In both, the foreign citizenship is admitted, and the right of a state to exact a waiver of such citizenship was the only point.

Here the foreign citizenship is denied, and the claim is made that it is a domestic citizen. The question of waiver does not arise upon the record in the case before us.

Again, those cases were unlike this. They were all cases of foreign corporations, exercising in other states, through courtesy or by legislative permission, the powers and franchises conferred by the state of their creation. They derived none of their corporate franchises from the state where doing business, but acted entirely under their home charters, while in this case they derive none of their powers from their home charters, but all from the state where the business is done.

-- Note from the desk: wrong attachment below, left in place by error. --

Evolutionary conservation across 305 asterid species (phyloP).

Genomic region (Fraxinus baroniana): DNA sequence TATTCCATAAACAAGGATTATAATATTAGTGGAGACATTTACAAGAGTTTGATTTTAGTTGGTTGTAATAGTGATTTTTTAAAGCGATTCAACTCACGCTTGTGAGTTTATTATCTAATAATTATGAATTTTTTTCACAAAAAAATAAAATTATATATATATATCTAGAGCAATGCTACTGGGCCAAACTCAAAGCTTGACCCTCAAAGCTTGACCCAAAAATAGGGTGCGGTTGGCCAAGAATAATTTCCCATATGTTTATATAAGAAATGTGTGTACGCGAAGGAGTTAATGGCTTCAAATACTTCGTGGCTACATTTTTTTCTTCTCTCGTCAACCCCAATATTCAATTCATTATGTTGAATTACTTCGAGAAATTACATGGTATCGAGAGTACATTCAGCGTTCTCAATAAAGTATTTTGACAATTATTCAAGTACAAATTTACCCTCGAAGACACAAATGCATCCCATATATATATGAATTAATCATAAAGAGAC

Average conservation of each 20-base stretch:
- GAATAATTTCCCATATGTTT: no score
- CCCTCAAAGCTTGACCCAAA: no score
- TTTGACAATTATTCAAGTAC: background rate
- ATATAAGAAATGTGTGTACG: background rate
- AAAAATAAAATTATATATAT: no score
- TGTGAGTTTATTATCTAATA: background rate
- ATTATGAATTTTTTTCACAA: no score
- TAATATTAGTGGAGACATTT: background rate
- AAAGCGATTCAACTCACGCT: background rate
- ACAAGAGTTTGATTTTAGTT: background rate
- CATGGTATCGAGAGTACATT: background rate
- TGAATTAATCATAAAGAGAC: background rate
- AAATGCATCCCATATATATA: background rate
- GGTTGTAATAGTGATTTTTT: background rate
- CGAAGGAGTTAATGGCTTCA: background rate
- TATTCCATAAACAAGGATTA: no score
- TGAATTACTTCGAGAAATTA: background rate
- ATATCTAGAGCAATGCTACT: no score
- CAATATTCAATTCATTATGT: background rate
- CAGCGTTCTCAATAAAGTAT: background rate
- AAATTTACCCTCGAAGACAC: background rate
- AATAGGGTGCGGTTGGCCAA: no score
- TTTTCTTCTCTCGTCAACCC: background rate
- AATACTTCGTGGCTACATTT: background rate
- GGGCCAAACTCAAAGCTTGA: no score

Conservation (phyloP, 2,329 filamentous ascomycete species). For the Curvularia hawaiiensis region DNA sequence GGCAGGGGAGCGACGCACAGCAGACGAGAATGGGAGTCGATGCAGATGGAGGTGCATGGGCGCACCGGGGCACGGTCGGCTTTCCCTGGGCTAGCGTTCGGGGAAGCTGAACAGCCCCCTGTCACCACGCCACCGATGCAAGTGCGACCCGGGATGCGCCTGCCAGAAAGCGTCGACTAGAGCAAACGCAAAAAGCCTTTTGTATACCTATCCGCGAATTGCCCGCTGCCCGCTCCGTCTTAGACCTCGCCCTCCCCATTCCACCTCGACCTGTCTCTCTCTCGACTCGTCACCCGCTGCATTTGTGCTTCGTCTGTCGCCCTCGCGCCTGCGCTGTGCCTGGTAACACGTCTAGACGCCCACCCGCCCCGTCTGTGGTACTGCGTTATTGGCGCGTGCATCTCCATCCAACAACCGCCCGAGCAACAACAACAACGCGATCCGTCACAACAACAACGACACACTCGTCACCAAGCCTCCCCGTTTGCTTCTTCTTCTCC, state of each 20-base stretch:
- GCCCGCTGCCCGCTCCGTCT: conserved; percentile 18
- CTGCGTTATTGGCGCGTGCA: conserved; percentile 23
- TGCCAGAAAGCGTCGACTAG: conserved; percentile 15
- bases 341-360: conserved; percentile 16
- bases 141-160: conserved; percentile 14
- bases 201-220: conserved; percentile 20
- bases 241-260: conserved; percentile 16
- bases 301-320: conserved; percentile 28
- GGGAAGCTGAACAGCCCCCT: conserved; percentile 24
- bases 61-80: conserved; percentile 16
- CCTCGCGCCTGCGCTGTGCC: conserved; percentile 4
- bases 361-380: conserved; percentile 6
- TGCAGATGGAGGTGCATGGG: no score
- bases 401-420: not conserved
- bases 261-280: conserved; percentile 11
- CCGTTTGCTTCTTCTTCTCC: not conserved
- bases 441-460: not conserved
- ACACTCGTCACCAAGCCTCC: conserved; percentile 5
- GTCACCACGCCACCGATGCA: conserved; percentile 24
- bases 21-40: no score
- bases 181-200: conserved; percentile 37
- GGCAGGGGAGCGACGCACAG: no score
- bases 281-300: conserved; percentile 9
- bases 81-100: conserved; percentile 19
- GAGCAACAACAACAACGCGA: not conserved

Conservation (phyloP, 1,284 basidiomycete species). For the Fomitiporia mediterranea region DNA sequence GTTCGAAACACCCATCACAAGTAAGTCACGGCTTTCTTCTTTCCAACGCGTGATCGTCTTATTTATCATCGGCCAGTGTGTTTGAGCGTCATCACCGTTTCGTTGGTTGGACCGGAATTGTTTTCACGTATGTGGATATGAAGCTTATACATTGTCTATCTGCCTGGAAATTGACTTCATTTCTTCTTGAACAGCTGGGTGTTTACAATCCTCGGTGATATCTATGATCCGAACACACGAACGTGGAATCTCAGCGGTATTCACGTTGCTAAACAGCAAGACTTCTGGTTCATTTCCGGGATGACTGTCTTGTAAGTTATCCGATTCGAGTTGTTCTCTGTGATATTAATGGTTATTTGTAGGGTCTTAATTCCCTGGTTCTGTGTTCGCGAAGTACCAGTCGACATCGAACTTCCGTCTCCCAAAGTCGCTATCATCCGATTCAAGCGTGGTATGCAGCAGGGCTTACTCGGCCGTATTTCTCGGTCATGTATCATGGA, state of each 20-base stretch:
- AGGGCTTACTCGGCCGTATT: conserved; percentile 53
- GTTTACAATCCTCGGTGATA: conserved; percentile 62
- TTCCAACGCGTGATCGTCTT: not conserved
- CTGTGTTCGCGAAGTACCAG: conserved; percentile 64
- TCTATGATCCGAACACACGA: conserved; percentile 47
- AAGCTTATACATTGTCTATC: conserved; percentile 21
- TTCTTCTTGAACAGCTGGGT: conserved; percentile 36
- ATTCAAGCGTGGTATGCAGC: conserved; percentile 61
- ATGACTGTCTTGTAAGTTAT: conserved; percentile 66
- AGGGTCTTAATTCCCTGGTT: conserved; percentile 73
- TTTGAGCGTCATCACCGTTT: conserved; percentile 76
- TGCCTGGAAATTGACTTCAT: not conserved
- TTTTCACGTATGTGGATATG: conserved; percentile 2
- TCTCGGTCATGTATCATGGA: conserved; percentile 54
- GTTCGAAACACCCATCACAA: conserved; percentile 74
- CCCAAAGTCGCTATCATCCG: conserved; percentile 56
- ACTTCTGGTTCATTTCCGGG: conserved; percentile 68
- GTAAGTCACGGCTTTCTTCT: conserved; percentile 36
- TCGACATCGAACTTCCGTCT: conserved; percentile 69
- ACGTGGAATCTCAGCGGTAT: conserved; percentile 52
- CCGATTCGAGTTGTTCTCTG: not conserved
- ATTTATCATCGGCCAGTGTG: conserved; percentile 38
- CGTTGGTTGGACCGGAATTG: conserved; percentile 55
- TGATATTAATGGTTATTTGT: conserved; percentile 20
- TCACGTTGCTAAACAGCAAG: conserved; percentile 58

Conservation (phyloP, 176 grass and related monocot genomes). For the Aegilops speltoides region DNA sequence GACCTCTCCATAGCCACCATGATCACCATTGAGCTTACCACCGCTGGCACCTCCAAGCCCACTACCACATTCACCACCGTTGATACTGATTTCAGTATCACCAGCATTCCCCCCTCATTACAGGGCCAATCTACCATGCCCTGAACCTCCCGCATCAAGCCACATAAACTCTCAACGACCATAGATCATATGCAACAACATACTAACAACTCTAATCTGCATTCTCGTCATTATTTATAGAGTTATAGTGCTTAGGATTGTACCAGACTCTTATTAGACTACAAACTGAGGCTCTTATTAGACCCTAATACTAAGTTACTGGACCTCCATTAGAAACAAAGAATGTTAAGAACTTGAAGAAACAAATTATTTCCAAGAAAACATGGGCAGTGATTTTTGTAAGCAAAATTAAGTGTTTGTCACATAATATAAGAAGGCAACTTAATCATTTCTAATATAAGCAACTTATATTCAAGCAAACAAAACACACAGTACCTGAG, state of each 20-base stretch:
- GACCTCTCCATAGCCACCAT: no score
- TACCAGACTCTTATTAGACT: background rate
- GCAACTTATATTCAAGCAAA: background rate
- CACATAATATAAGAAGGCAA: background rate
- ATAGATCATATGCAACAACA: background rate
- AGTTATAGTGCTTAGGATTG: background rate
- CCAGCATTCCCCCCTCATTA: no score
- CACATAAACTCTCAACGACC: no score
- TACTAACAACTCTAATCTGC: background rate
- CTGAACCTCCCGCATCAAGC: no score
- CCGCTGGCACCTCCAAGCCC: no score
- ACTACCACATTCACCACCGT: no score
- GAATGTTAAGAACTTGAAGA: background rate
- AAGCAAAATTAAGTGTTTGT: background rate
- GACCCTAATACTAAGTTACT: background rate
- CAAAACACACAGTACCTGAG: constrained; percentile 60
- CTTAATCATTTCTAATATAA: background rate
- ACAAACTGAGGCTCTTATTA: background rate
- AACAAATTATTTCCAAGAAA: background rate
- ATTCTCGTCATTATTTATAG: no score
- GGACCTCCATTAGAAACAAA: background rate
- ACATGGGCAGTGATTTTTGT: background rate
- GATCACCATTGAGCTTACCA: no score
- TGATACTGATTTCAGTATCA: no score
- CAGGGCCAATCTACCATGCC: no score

But for that provision of our Constitution as to the individual liability of stockholders, there can be no doubt that the plaintiff in error became a de jure as well as a de facto domestic corporation, subject to the sovereign control of the state as fully as the lessor corporation. It assented to the legislation authorizing it to have and operate the road under its Obio charter. By this legislation a condition was imposed that it might be sued in Ohio. It thus, to all intents, became de facto, if not de jure, an Ohio corporation — a citizen of Ohio - as fully as if the stockholders of this Maryland corporation had taken out an Ohio charter. For these reasons the judgment of the common pleas and district court should have been affirmed.

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Vol. IV.)